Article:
Research has shown a consistent pattern of impact and the importance of the home literacy environment in the acquisition of literacy. The home literacy environment is a place that introduces the child to its earliest literacy experiences. This early foundation may assist or constrain literacy acquisition once the child is enrolled in school. As such, early signs of how children practice reading are implanted within the home literacy environments supported by their family structure within their social contexts (Neuman & Dickinson, 2002). As a result of the various literacy practices, rituals and routines in which children and their parents engage in, children enter school with different levels of preparedness for literacy acquisition. Families play a critical role from which children can benefit in the acquisition of reading skills, language skills, social-emotional functioning and overall academic achievement. (Farver, et. al., 2006; Raver & Knitzer, 2002; Shonkoff & Phillips, 2000; Stipek & Ryan, 1997).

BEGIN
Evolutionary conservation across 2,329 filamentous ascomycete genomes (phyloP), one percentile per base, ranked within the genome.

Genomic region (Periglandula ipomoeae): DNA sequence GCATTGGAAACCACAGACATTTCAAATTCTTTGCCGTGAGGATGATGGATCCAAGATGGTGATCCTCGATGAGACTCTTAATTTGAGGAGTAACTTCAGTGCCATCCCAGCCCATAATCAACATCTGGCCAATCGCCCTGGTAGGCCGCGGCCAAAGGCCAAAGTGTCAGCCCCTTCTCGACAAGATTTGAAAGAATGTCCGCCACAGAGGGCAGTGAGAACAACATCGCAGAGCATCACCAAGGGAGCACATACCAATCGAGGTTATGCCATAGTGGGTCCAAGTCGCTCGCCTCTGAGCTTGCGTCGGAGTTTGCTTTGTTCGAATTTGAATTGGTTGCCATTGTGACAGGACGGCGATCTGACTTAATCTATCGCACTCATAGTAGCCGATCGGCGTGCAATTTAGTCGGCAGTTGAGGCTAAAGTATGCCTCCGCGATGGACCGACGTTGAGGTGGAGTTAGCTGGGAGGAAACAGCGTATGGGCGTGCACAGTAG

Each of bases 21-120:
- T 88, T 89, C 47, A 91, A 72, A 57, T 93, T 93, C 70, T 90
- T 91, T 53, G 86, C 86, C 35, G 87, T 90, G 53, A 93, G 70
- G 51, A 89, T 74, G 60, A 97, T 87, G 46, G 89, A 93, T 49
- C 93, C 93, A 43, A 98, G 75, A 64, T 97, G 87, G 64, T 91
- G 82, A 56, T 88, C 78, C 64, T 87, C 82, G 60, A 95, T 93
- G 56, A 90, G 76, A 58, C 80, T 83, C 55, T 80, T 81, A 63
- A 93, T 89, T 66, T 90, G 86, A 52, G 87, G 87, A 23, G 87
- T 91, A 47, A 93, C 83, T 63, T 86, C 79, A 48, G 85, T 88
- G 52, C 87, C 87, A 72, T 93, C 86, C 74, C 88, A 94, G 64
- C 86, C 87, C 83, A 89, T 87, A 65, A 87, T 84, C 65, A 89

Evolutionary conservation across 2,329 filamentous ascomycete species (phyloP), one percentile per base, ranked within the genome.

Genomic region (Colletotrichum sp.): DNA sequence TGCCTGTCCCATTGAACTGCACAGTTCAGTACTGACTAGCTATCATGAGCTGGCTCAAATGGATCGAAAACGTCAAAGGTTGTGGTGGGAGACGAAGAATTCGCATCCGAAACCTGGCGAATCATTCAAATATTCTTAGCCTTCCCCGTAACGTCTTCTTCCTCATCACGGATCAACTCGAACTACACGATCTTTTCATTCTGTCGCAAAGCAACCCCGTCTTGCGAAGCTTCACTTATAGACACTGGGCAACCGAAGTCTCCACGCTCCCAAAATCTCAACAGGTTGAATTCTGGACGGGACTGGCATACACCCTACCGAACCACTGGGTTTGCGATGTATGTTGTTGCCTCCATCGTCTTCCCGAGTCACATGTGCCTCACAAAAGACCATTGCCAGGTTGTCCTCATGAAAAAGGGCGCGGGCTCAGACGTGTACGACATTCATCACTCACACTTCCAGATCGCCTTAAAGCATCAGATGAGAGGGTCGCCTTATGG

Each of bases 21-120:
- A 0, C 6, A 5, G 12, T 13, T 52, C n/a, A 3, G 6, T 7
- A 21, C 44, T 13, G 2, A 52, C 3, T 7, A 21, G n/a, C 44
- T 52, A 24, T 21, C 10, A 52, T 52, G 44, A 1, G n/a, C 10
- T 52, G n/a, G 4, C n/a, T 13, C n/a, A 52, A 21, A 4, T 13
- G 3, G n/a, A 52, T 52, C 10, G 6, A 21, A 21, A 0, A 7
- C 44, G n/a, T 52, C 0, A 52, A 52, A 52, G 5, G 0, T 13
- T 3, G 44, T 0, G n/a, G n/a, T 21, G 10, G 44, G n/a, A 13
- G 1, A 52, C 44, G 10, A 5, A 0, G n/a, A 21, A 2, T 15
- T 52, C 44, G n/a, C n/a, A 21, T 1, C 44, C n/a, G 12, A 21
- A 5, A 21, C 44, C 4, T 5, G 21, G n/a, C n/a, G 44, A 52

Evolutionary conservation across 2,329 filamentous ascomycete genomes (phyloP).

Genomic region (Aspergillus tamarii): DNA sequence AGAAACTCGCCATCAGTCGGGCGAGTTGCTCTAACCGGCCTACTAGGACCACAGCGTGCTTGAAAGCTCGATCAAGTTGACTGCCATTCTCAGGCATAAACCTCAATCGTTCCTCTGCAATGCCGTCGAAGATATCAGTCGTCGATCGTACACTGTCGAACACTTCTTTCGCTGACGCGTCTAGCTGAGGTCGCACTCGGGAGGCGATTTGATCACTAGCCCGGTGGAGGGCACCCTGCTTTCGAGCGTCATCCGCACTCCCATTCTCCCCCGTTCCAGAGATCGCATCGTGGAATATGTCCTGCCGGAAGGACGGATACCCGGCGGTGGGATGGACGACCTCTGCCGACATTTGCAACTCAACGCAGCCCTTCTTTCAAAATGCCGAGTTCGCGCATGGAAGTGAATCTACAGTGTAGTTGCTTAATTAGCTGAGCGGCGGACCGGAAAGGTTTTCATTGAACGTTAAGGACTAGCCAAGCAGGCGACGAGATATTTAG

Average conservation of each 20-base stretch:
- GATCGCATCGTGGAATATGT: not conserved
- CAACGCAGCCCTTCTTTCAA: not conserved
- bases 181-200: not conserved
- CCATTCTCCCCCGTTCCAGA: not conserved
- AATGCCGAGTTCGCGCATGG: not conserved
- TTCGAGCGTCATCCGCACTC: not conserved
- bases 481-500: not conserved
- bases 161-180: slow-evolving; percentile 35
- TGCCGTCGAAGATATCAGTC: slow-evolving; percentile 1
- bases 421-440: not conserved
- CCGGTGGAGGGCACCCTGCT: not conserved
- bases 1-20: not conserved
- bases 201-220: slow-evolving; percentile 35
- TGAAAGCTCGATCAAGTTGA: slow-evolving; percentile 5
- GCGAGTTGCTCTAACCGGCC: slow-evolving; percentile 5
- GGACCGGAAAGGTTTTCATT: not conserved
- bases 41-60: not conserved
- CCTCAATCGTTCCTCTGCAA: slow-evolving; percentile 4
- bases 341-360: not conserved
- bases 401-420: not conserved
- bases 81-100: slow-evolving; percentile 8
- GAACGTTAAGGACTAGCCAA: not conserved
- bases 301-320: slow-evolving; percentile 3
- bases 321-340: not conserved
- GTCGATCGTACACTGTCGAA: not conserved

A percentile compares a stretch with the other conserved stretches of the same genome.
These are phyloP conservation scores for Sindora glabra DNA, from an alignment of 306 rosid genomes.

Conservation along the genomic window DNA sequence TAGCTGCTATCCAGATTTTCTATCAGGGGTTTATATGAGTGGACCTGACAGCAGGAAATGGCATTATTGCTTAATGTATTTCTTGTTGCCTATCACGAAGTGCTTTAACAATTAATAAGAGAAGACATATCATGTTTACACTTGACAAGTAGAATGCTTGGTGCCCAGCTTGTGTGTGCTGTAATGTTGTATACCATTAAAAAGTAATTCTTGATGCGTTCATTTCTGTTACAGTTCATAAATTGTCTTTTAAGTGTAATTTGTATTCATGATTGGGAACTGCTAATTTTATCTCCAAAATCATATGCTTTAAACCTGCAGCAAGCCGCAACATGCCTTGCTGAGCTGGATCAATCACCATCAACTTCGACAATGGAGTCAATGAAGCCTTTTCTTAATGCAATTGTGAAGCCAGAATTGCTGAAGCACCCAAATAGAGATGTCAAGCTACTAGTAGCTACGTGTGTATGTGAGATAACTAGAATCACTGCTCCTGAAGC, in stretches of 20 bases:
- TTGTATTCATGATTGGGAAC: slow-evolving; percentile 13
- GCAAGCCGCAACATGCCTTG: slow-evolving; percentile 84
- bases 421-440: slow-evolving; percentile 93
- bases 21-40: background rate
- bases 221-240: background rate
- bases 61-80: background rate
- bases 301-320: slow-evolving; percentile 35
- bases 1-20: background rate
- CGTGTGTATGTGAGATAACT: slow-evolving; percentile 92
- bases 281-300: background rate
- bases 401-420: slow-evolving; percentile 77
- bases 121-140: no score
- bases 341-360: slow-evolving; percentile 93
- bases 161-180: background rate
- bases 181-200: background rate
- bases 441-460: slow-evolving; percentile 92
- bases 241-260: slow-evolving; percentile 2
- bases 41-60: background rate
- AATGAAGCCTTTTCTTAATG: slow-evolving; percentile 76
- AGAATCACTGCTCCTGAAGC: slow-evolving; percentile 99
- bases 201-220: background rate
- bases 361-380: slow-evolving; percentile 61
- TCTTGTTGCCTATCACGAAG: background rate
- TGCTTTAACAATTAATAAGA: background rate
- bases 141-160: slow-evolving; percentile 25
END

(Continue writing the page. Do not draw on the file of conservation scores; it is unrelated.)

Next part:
The complexity of the process requires a multi-layered approach that involves specialized expertise of the teachers. In the home, facilitating reading skills has been linked to formal and informal literacy interactive processes (Aram & Levin, 2002; Kirby & Hogan, 2008; Manolitsis et al., 2011; Sénéchal, 2006; Storch & Whitehurst, 2001; Reese & Gallimore, 2000; van Steensel, 2006). These interactive processes differ from place to place; culture to culture and family to family. Important to realize is that different groups of people are literate in different ways following their cultural practices that invoke different patterns of cognitive demands and opportunities for learning (Calfee, 1997; Heath, 1983; Nerlove & Snipper, 1981; Serpell, 1991; Wells, 1990; Vygotsky, 1978). For example, generational pattern of how reading is practiced may directly relate to how much exposure children have with literate materials. Home Literacy Theoretical Framework as shown in figure 1.